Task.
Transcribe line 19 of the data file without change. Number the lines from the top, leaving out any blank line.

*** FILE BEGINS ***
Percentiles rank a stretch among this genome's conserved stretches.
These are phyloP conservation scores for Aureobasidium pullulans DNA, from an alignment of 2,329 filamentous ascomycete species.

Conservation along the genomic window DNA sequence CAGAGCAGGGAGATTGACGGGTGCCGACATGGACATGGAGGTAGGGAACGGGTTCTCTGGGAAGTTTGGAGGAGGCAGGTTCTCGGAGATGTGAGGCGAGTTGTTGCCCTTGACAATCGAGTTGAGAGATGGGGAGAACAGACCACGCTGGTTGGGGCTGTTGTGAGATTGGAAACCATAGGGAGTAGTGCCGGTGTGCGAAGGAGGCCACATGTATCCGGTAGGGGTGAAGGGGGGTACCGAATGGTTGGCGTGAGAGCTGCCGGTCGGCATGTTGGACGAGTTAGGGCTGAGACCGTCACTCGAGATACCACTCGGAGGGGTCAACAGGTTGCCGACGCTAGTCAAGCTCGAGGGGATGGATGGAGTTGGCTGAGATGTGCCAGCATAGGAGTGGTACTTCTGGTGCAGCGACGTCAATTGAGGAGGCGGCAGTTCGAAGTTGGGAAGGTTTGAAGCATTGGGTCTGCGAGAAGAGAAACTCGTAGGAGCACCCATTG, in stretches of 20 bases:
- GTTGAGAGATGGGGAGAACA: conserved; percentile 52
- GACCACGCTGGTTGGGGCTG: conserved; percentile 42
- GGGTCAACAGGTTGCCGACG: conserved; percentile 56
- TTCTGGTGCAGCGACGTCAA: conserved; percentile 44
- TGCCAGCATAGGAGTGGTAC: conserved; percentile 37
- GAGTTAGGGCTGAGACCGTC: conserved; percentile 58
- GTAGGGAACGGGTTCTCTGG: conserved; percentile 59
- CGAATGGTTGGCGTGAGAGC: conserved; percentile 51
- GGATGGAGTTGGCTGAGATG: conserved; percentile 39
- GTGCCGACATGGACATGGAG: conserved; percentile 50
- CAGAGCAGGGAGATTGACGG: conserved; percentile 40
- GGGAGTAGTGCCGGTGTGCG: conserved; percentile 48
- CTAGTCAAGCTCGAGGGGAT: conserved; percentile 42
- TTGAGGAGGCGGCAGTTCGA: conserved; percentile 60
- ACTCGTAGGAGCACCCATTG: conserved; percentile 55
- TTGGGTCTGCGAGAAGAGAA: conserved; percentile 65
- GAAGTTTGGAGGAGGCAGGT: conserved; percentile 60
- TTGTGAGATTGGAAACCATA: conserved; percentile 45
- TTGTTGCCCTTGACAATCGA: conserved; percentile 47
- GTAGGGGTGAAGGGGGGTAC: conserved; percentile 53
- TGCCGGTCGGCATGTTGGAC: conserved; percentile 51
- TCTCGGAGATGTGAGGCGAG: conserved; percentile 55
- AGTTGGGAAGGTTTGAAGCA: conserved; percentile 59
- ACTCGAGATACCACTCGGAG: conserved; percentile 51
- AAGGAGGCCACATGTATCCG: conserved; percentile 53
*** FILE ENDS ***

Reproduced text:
- TTGGGTCTGCGAGAAGAGAA: conserved; percentile 65